April 15, 2008

Seafood for Book Clubs

Serendipity. This month the Lafayette Literary Society (my neighborhood book club) is reading Ann Patchett’s Run, set in Boston (seafood!); Rebecca is hosting at her house, and I’m cooking. Sometimes the host will make an effort to coordinate the food with the book, sometimes not. I of course wildly prefer the coordinated version of book club dinners. I just love how it deepens the experience of the book, the connection to place, my feeling of connection to the characters. While the only food Patchett lets us see Run’s characters eating is peanut butter toast (though cereal, coffee, and tea are mentioned) it seems to me that there’s no harm in making a stab at the Boston thing, especially since there are a couple of defining, simple dishes: clam chowder and baked beans. (Ya, there’s Boston Cream Pie, too, but I’ve got a guest with wheat allergy and no real time to pull it off, so I’m going with apple crisp instead.)

Book club is tomorrow night, so I’m prepping. I’m going to so the Oyster House Clam Chowder, substituting arrowroot for wheat flour, and clams in the shell for clam juice and canned clams. Around Christmas I bought some frozen homogenized clams in the shell from a little vendor at the Soulard Market, did the trick I read about in Heat of tossing them into the fettuccini and cream and butter and wine at the last minute, and I’ll tell you something, it was divine. The idea is that when the clams open up they let go their juices, and those juices are the whole point, nearly, they’re so good. It seemed to work! So, I figure, why not do it for chowder?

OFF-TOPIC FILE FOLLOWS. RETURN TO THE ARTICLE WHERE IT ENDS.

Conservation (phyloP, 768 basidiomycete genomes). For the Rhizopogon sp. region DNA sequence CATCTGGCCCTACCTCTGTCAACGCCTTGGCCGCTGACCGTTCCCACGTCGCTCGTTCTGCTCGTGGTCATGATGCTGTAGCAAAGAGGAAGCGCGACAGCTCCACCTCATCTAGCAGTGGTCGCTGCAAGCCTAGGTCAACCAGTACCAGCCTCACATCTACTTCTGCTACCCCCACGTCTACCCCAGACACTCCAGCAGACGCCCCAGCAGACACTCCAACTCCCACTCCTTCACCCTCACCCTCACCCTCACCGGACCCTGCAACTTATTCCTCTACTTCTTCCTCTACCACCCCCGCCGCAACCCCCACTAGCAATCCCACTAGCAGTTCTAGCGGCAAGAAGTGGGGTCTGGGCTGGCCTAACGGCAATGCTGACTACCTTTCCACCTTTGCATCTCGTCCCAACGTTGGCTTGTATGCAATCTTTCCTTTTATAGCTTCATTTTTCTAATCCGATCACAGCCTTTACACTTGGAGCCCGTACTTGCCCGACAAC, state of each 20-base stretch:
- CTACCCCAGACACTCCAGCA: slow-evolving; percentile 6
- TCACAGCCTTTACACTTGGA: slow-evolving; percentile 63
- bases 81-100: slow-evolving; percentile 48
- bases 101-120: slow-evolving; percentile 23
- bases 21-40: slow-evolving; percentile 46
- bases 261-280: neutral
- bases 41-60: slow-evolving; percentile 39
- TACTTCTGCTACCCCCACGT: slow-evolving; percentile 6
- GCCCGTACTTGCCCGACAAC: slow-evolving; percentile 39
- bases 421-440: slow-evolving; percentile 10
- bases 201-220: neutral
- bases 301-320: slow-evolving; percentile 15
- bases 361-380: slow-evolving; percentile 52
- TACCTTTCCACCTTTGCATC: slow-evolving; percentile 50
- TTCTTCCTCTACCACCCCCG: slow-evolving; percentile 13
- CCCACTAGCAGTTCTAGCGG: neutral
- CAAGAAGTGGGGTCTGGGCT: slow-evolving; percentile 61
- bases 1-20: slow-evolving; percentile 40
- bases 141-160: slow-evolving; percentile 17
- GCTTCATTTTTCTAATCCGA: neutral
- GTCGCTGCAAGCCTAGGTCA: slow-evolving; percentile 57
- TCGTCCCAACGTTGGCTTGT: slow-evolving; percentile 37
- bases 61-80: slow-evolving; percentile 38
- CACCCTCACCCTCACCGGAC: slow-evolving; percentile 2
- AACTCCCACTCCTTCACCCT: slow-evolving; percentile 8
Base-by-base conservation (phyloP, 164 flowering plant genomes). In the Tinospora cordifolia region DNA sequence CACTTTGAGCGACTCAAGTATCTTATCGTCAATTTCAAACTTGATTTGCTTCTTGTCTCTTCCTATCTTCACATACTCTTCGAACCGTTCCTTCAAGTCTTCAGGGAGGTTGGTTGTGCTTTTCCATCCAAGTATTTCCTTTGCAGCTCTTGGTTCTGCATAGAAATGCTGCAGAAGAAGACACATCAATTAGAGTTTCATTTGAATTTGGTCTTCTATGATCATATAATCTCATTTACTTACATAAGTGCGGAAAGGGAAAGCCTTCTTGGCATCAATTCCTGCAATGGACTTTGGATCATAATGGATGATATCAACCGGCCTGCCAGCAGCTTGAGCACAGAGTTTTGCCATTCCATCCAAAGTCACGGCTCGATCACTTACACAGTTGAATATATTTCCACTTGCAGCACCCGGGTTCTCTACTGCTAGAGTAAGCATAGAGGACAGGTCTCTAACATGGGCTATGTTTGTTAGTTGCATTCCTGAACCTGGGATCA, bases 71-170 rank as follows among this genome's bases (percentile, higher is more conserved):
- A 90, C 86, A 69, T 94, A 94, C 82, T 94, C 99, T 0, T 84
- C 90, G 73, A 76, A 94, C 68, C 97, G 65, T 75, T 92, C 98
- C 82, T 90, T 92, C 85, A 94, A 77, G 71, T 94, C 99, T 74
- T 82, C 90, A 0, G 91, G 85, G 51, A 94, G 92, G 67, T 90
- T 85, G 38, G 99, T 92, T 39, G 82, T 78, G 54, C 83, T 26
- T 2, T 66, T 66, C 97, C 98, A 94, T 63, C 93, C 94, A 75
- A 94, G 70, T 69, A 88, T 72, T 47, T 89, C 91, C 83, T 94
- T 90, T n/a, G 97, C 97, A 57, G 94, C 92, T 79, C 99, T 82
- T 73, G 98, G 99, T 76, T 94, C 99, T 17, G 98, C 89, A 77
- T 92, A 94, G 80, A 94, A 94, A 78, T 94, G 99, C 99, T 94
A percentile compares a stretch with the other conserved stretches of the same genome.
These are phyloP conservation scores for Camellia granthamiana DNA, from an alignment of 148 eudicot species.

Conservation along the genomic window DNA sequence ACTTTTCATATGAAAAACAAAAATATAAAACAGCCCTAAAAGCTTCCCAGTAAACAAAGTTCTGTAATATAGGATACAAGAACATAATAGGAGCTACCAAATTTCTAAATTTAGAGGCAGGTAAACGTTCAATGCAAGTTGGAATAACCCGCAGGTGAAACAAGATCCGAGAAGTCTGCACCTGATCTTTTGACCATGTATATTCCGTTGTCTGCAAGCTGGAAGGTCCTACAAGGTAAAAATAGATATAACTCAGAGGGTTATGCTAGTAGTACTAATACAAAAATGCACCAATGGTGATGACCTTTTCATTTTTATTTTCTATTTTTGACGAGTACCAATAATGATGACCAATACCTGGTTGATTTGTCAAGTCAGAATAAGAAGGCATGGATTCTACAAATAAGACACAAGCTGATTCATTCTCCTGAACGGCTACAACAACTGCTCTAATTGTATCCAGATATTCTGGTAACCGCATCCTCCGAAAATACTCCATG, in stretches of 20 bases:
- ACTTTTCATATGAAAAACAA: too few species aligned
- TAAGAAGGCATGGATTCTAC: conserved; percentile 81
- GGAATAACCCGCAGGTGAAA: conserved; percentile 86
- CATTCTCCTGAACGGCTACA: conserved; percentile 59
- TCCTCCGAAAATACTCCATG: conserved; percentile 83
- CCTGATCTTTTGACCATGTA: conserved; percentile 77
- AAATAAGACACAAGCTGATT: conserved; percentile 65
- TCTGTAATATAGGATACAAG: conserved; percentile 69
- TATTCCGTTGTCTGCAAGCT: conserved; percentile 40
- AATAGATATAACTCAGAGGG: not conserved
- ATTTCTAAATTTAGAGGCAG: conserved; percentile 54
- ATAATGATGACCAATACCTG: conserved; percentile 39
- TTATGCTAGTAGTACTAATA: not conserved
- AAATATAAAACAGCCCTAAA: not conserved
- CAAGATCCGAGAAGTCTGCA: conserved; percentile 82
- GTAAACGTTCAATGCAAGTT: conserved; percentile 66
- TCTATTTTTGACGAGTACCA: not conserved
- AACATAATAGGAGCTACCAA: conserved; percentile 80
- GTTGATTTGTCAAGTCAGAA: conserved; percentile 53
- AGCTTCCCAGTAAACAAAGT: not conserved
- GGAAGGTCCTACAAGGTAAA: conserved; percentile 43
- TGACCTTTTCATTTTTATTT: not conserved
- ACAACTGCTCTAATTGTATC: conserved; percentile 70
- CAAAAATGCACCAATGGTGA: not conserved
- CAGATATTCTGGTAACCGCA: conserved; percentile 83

For the beans I’m modifying Alton Brown’s Once and Future Beans, which I’ve made before. You let them cook all night long (or all day) in a slow oven. I’m going to switch it up a bit, though, leaving out the jalepenos, and using ketsup instead of tomato paste, olive oil instead of pork fat (weeping: vegetarians will be present).

For accompaniment, corn bread using arrowroot flour instead of wheat, and slaw. I'm worried about the arrowroot. The guy at Local Harvest suggested it, but I've only ever heard of it being used as a thickener. Come to think of it, I amy make a small pan of that and a larger one with regular flour, just in case. Again, the apple crisp for dessert. I’m pretty good at a crisp. I have a couple of tricks. I’ll let you know how the whole thing goes.

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